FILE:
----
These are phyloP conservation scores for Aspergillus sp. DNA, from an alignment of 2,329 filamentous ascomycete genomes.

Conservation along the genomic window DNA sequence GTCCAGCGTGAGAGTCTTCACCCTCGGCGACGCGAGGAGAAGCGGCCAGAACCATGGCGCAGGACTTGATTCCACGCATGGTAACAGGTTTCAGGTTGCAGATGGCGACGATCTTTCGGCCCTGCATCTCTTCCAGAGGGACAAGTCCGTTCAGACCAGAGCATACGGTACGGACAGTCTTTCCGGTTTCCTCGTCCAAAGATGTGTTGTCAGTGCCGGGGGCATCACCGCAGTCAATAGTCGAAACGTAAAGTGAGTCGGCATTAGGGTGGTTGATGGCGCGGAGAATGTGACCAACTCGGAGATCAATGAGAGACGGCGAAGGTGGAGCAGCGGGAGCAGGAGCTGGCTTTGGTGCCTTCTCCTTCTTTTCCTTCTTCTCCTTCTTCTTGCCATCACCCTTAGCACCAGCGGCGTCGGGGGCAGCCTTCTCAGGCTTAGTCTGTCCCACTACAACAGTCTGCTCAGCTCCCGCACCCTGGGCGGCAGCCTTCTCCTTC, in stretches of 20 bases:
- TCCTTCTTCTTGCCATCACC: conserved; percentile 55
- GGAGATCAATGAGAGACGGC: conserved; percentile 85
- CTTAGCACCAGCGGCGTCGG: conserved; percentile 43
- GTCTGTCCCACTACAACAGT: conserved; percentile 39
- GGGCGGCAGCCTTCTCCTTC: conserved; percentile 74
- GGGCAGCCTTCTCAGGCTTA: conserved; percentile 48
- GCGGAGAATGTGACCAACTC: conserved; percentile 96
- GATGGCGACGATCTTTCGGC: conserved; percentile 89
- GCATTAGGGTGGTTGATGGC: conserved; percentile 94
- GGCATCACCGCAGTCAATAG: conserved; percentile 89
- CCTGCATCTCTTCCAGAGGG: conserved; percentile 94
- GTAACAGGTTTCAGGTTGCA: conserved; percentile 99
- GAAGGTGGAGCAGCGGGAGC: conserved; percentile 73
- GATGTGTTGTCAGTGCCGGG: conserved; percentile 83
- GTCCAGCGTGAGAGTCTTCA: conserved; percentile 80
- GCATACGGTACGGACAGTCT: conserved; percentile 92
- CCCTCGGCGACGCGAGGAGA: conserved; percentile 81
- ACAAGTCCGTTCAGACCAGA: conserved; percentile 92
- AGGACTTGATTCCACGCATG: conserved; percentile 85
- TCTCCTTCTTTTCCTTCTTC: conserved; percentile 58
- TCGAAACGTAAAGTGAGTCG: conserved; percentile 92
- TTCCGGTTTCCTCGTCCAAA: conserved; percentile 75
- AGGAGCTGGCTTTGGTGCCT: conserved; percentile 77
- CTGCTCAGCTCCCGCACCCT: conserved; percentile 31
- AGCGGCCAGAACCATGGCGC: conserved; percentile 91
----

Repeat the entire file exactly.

These are phyloP conservation scores for Aspergillus sp. DNA, from an alignment of 2,329 filamentous ascomycete genomes.

Conservation along the genomic window DNA sequence GTCCAGCGTGAGAGTCTTCACCCTCGGCGACGCGAGGAGAAGCGGCCAGAACCATGGCGCAGGACTTGATTCCACGCATGGTAACAGGTTTCAGGTTGCAGATGGCGACGATCTTTCGGCCCTGCATCTCTTCCAGAGGGACAAGTCCGTTCAGACCAGAGCATACGGTACGGACAGTCTTTCCGGTTTCCTCGTCCAAAGATGTGTTGTCAGTGCCGGGGGCATCACCGCAGTCAATAGTCGAAACGTAAAGTGAGTCGGCATTAGGGTGGTTGATGGCGCGGAGAATGTGACCAACTCGGAGATCAATGAGAGACGGCGAAGGTGGAGCAGCGGGAGCAGGAGCTGGCTTTGGTGCCTTCTCCTTCTTTTCCTTCTTCTCCTTCTTCTTGCCATCACCCTTAGCACCAGCGGCGTCGGGGGCAGCCTTCTCAGGCTTAGTCTGTCCCACTACAACAGTCTGCTCAGCTCCCGCACCCTGGGCGGCAGCCTTCTCCTTC, in stretches of 20 bases:
- TCCTTCTTCTTGCCATCACC: conserved; percentile 55
- GGAGATCAATGAGAGACGGC: conserved; percentile 85
- CTTAGCACCAGCGGCGTCGG: conserved; percentile 43
- GTCTGTCCCACTACAACAGT: conserved; percentile 39
- GGGCGGCAGCCTTCTCCTTC: conserved; percentile 74
- GGGCAGCCTTCTCAGGCTTA: conserved; percentile 48
- GCGGAGAATGTGACCAACTC: conserved; percentile 96
- GATGGCGACGATCTTTCGGC: conserved; percentile 89
- GCATTAGGGTGGTTGATGGC: conserved; percentile 94
- GGCATCACCGCAGTCAATAG: conserved; percentile 89
- CCTGCATCTCTTCCAGAGGG: conserved; percentile 94
- GTAACAGGTTTCAGGTTGCA: conserved; percentile 99
- GAAGGTGGAGCAGCGGGAGC: conserved; percentile 73
- GATGTGTTGTCAGTGCCGGG: conserved; percentile 83
- GTCCAGCGTGAGAGTCTTCA: conserved; percentile 80
- GCATACGGTACGGACAGTCT: conserved; percentile 92
- CCCTCGGCGACGCGAGGAGA: conserved; percentile 81
- ACAAGTCCGTTCAGACCAGA: conserved; percentile 92
- AGGACTTGATTCCACGCATG: conserved; percentile 85
- TCTCCTTCTTTTCCTTCTTC: conserved; percentile 58
- TCGAAACGTAAAGTGAGTCG: conserved; percentile 92
- TTCCGGTTTCCTCGTCCAAA: conserved; percentile 75
- AGGAGCTGGCTTTGGTGCCT: conserved; percentile 77
- CTGCTCAGCTCCCGCACCCT: conserved; percentile 31
- AGCGGCCAGAACCATGGCGC: conserved; percentile 91